The current Conservative Party and government would also have never come into being. The idea that a Calgary Tory could be a more popular and credible federalist leader in Quebec than a Montreal Grit would have remained a laughable hypothetical. And Stephen Harper would be just another Calgary School academic.
Manning's political legacy is secure. So why would he want to taint it by demanding that the Alberta PC Party crown him leader?
Preston Manning, founder and former leader of the federal Reform party, said he'd need to be persuaded that entering a Progressive Conservative leadership race would be best for the party, the province and him.
Mr. Manning also said he would have to be convinced there would be enough people willing to do the "heavy lifting" required to sell enough memberships for him to win.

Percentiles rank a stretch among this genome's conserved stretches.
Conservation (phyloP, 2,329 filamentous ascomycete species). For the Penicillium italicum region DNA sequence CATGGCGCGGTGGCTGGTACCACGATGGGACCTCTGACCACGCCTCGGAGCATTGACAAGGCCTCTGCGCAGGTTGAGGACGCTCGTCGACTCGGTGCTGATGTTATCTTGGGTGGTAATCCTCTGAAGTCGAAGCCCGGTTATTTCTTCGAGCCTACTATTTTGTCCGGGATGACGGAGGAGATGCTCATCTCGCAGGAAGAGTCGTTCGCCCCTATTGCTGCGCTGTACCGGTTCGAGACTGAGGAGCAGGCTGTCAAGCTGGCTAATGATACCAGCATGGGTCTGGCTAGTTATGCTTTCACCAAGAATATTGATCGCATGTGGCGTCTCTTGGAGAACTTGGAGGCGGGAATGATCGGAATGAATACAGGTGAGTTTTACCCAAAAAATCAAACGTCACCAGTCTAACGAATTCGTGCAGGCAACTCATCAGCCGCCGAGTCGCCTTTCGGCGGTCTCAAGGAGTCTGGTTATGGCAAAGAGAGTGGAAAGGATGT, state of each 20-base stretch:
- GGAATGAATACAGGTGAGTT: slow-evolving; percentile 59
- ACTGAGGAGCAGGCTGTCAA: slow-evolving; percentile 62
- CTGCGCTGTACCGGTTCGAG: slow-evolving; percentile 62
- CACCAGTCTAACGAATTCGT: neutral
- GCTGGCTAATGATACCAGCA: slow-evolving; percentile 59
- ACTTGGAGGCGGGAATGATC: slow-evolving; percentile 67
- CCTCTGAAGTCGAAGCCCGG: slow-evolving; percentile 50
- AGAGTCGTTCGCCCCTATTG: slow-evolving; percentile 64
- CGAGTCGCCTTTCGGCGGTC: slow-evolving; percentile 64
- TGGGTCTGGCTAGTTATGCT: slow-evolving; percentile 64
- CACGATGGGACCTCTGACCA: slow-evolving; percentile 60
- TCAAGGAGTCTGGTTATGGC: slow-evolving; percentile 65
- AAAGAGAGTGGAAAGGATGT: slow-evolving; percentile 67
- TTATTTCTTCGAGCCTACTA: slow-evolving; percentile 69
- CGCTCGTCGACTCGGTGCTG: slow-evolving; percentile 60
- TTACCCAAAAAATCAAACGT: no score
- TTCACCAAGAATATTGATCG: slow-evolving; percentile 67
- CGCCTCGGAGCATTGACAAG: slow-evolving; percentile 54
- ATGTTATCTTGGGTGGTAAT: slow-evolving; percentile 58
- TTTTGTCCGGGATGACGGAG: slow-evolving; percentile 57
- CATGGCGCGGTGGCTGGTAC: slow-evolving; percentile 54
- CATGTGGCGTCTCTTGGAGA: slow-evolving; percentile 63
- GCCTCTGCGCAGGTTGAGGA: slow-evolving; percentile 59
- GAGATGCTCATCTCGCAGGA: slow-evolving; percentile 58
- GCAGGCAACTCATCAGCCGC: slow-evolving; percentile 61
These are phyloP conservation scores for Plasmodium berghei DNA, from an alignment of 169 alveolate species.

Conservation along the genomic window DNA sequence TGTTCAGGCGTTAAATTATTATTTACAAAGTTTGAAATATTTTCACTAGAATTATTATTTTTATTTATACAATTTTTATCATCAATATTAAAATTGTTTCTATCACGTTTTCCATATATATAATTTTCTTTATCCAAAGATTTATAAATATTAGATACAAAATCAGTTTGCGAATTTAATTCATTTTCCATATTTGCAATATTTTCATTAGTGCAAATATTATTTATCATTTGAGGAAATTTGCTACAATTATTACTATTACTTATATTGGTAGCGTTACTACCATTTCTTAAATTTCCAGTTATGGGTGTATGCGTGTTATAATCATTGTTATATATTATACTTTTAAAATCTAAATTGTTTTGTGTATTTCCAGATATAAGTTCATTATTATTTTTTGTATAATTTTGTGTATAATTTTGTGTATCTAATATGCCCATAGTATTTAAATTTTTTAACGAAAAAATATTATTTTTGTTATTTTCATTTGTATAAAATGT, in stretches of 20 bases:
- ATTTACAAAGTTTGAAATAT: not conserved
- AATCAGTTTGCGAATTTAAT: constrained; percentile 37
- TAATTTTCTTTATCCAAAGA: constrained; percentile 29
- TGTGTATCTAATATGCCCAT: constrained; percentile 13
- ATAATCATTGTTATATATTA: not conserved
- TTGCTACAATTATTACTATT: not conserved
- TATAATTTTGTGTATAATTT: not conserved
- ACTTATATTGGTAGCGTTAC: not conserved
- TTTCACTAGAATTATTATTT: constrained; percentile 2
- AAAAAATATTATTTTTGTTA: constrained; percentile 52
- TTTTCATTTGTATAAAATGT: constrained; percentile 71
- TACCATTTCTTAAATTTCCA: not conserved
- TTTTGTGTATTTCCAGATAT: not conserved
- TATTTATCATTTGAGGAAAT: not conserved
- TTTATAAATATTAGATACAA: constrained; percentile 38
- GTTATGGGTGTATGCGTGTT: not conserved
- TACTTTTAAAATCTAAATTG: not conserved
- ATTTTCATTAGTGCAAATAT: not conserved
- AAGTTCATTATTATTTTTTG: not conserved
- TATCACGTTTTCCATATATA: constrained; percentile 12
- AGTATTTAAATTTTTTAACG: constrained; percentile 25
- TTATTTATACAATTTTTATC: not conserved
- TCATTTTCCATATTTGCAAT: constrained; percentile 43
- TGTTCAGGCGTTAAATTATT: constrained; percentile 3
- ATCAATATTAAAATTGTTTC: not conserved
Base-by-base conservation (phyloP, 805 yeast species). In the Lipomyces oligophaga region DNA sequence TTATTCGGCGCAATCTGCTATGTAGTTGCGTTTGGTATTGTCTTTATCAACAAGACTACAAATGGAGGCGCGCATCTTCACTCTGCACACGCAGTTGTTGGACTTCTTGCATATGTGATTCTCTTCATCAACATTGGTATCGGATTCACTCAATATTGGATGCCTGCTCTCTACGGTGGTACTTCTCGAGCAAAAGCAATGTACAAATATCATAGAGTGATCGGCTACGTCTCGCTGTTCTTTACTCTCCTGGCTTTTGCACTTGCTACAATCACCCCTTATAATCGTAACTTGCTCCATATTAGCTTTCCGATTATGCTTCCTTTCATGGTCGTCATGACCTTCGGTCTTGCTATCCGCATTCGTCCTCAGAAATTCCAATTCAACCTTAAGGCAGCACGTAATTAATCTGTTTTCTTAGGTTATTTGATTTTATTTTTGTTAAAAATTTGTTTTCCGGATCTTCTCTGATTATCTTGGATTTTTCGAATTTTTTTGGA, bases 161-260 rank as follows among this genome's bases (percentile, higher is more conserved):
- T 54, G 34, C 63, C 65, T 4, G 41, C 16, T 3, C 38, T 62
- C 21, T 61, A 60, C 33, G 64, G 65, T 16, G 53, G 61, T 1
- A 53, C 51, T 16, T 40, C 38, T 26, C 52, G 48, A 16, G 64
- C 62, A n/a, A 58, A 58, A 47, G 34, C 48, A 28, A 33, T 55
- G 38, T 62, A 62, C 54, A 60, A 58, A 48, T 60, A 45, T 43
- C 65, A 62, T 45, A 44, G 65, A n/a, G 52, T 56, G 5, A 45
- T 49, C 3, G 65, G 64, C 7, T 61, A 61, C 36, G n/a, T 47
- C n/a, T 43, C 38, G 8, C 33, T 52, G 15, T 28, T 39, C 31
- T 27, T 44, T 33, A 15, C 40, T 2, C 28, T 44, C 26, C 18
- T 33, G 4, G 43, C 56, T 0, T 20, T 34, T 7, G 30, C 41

Alberta voters have an unusual habit of keeping one party in office for decades, then suddenly blasting it to kingdom come. The Alberta PC Party has been in office since 1971. Before that, Social Credit held power from 1935 to 1971. Less than three years after Ernest Manning's quarter-century premiership ended, Social Credit collapsed.
Preston Manning may want to keep his father's example in mind--the departure of a long-serving premier who became a practically impregnable institution followed by his party's rapid demise.
If the same sudden towards another party is about to happen--most likely to the Alberta Alliance, less likely to the Liberal Party unless it shifts right--Manning could find himself marooned.
And that would be a sad ending to a glorious career.
Source: Globe and Mail